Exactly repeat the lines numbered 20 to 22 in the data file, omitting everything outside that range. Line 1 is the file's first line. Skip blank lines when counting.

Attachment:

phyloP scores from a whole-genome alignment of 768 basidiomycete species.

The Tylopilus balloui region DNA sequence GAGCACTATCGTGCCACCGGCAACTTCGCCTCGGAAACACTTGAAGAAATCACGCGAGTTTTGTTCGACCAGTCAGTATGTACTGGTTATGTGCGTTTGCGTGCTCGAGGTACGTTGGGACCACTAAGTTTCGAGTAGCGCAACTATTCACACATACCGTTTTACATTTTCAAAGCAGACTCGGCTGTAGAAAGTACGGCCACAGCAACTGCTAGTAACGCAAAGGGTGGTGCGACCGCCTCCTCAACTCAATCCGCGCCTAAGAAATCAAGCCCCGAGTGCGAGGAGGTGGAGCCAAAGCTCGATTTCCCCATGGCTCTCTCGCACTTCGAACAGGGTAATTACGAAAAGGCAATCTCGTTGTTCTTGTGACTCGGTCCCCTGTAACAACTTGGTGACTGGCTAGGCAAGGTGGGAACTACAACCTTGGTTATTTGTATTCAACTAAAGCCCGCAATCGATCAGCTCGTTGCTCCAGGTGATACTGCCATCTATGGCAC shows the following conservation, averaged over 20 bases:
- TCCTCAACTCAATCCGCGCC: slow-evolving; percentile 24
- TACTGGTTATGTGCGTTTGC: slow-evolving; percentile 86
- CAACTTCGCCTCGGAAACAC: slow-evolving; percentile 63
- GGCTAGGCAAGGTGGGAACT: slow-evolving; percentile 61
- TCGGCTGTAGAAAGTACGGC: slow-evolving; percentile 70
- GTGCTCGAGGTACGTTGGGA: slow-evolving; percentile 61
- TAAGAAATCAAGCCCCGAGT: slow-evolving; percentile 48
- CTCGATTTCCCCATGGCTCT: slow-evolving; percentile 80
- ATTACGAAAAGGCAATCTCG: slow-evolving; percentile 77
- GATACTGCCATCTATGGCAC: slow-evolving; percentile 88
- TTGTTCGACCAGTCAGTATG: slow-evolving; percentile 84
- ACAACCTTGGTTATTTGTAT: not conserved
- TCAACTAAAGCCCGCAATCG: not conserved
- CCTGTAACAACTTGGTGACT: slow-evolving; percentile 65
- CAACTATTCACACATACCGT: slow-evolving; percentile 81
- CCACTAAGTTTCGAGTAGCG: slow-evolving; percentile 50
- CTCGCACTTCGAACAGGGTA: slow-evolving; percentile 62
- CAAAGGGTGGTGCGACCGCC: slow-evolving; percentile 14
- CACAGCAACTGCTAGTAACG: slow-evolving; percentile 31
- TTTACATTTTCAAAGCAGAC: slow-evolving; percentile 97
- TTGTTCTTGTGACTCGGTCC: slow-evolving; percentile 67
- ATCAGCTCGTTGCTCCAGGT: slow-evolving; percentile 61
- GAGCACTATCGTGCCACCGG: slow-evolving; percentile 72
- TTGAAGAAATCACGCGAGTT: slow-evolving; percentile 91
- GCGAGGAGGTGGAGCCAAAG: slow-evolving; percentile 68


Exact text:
- CAAAGGGTGGTGCGACCGCC: slow-evolving; percentile 14
- CACAGCAACTGCTAGTAACG: slow-evolving; percentile 31
- TTTACATTTTCAAAGCAGAC: slow-evolving; percentile 97